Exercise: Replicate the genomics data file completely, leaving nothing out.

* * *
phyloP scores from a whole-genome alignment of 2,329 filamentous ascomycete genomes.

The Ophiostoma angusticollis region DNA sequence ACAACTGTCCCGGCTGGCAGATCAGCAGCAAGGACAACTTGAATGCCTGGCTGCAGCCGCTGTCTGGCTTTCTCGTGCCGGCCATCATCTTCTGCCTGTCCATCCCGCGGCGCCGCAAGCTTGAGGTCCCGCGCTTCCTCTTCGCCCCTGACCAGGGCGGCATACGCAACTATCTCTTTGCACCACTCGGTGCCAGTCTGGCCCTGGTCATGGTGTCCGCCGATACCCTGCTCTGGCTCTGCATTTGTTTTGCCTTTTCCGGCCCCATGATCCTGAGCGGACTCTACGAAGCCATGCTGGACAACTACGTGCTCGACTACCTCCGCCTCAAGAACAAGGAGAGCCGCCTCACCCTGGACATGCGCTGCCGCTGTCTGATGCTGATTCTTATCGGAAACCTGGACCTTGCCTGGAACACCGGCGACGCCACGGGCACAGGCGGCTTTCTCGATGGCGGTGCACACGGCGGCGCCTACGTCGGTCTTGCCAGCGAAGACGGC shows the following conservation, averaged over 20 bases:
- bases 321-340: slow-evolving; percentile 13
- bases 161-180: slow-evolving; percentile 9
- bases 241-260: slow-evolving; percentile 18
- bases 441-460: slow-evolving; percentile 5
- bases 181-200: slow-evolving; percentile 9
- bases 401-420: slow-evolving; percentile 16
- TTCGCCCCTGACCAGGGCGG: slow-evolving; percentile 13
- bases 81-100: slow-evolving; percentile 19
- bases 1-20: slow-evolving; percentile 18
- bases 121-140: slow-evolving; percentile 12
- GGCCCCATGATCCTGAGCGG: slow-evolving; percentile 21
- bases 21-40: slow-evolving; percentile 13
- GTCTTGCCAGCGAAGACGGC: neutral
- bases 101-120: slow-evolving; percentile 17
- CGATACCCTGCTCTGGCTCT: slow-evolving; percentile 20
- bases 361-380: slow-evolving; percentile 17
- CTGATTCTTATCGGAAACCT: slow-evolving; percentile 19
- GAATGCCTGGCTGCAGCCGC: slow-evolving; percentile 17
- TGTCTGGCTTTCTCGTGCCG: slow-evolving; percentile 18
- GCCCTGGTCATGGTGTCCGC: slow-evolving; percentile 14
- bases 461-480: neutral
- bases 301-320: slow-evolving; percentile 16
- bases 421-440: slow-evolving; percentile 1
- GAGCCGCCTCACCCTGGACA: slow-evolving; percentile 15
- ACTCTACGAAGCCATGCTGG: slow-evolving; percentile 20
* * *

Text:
phyloP scores from a whole-genome alignment of 2,329 filamentous ascomycete genomes.

The Ophiostoma angusticollis region DNA sequence ACAACTGTCCCGGCTGGCAGATCAGCAGCAAGGACAACTTGAATGCCTGGCTGCAGCCGCTGTCTGGCTTTCTCGTGCCGGCCATCATCTTCTGCCTGTCCATCCCGCGGCGCCGCAAGCTTGAGGTCCCGCGCTTCCTCTTCGCCCCTGACCAGGGCGGCATACGCAACTATCTCTTTGCACCACTCGGTGCCAGTCTGGCCCTGGTCATGGTGTCCGCCGATACCCTGCTCTGGCTCTGCATTTGTTTTGCCTTTTCCGGCCCCATGATCCTGAGCGGACTCTACGAAGCCATGCTGGACAACTACGTGCTCGACTACCTCCGCCTCAAGAACAAGGAGAGCCGCCTCACCCTGGACATGCGCTGCCGCTGTCTGATGCTGATTCTTATCGGAAACCTGGACCTTGCCTGGAACACCGGCGACGCCACGGGCACAGGCGGCTTTCTCGATGGCGGTGCACACGGCGGCGCCTACGTCGGTCTTGCCAGCGAAGACGGC shows the following conservation, averaged over 20 bases:
- bases 321-340: slow-evolving; percentile 13
- bases 161-180: slow-evolving; percentile 9
- bases 241-260: slow-evolving; percentile 18
- bases 441-460: slow-evolving; percentile 5
- bases 181-200: slow-evolving; percentile 9
- bases 401-420: slow-evolving; percentile 16
- TTCGCCCCTGACCAGGGCGG: slow-evolving; percentile 13
- bases 81-100: slow-evolving; percentile 19
- bases 1-20: slow-evolving; percentile 18
- bases 121-140: slow-evolving; percentile 12
- GGCCCCATGATCCTGAGCGG: slow-evolving; percentile 21
- bases 21-40: slow-evolving; percentile 13
- GTCTTGCCAGCGAAGACGGC: neutral
- bases 101-120: slow-evolving; percentile 17
- CGATACCCTGCTCTGGCTCT: slow-evolving; percentile 20
- bases 361-380: slow-evolving; percentile 17
- CTGATTCTTATCGGAAACCT: slow-evolving; percentile 19
- GAATGCCTGGCTGCAGCCGC: slow-evolving; percentile 17
- TGTCTGGCTTTCTCGTGCCG: slow-evolving; percentile 18
- GCCCTGGTCATGGTGTCCGC: slow-evolving; percentile 14
- bases 461-480: neutral
- bases 301-320: slow-evolving; percentile 16
- bases 421-440: slow-evolving; percentile 1
- GAGCCGCCTCACCCTGGACA: slow-evolving; percentile 15
- ACTCTACGAAGCCATGCTGG: slow-evolving; percentile 20